Human Trafficking Conference At Notre Dame College – August 15, 2012

Notre Dame College hosts Human Trafficking Symposium

Michael Baldwin,  ::  2:56 PM, Aug 15, 2012 

SOUTH EUCLID, Ohio – For the first time in the greater Cleveland area, the NEO Human Trafficking Symposium was held at Notre Dame College in South Euclid.

Dr. Peter Corpus, author of “The Traumatized Child,” Rainbow Babies and Children’s Hospital and an FBI task force member chatted about the “Pimp Culture and Language.” The keynote of the event was given by Renee Jones of the Renee Jones Empowerment Center.

“In this lifestyle, they are so traumatized, so brain washed, that even if they try and escape it’s hard to get out of this lifestyle,” Jones explained, speaking about how hard it is for women to get out of human trafficking.

A report released by the Ohio Attorney General’s Office said more than 1,000 American-born children are forced into the sex trade each year. It’s a startling number, but sadly, nothing new to a former sex worker China Darrington, who saw children first-hand in the worst conditions.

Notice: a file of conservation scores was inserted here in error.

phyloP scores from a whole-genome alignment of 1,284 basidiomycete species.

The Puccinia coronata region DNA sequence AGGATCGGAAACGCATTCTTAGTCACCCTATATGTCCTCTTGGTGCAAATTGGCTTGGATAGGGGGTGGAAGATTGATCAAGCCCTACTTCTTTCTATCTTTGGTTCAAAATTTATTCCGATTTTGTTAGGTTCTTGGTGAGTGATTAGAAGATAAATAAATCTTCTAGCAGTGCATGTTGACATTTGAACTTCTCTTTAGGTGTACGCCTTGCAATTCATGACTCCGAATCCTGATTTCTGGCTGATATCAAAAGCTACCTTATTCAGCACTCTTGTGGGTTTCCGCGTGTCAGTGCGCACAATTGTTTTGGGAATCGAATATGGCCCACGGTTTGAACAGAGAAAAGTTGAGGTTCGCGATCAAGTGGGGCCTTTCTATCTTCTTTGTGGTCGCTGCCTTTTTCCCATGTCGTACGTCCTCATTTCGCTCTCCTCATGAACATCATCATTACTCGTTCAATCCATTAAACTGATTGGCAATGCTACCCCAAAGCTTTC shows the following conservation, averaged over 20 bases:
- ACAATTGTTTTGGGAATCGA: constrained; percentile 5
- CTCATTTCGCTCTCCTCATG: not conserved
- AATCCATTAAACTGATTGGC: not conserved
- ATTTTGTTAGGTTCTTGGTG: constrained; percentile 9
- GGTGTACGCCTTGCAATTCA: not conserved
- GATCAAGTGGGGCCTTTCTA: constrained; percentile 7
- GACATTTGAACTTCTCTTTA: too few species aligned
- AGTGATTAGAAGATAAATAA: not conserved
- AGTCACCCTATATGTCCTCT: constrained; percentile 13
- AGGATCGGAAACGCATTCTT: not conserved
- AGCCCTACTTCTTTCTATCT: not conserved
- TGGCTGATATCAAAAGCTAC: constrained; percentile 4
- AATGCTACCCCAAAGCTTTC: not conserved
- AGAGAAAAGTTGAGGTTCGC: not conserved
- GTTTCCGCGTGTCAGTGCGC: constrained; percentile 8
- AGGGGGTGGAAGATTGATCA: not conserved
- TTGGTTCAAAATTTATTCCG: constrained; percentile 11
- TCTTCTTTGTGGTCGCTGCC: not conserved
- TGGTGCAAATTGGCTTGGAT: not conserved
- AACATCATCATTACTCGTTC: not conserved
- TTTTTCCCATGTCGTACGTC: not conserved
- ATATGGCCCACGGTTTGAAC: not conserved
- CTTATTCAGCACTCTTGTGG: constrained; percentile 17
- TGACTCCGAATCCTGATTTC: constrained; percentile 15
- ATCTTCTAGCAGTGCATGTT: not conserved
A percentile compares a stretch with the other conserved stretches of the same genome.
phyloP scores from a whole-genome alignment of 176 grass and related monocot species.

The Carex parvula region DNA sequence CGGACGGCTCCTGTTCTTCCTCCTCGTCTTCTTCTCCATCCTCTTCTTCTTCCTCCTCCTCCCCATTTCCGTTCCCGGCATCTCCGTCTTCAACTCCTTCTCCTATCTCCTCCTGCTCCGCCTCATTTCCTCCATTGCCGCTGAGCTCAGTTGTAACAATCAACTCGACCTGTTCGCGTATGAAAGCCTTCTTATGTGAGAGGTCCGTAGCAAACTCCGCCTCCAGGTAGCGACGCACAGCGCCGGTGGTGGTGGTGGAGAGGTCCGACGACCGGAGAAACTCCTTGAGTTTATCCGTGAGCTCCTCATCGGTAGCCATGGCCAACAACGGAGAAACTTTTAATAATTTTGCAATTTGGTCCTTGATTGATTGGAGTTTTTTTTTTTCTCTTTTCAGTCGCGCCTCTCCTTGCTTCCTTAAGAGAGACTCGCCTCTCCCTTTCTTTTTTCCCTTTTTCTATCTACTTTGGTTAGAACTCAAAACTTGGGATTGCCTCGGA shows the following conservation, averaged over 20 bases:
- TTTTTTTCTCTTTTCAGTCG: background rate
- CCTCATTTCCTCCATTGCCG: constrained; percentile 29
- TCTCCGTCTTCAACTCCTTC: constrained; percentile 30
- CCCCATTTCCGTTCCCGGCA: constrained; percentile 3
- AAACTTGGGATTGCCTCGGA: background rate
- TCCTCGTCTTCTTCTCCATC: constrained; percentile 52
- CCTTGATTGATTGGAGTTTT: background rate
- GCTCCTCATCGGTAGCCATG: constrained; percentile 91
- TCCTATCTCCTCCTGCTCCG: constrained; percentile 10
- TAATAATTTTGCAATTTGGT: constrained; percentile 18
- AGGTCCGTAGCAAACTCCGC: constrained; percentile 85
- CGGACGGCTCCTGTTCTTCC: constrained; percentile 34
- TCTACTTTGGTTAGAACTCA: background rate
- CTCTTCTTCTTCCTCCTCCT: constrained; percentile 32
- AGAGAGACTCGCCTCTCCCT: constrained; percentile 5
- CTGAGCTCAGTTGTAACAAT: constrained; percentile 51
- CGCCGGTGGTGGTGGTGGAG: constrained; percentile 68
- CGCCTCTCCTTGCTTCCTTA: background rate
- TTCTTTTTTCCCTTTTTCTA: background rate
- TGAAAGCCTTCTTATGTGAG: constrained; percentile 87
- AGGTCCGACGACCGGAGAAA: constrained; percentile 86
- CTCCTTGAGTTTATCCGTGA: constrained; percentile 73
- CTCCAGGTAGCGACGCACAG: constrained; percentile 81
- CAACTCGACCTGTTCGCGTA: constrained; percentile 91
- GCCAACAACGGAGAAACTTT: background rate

“I saw very young kids who were trafficked and they were forcing a drug habit on them,” Darrington explained. She said kids as young as 5 years old were involved in the sex trade. The Akron woman said she hasn’t turned a “trick” in eight years.

The symposium covered a range of issues, including how doctors and nurses can spot victims who may not be forthcoming. Darrington urges woman not to “wait one minute longer than the moment you know you want to stop.”

Darrington was forced into the sex industry when she was just 3 years old. It was her life for six years, when another woman, who asked to remain anonymous, said she got into the business after her boyfriend asked her to sleep with his friends. After their relationship soured, she sought out the love of a new man: a pimp.

“He [would] say, ‘if you do this, I will treat you like [you’re] my number one.'”

She left him after one of his “girls” kicked her stomach.

The symposium lasted about eight hours and Darrington spoke for about 20 minutes. Her hope is that the message gets out and the women in the business get out too.

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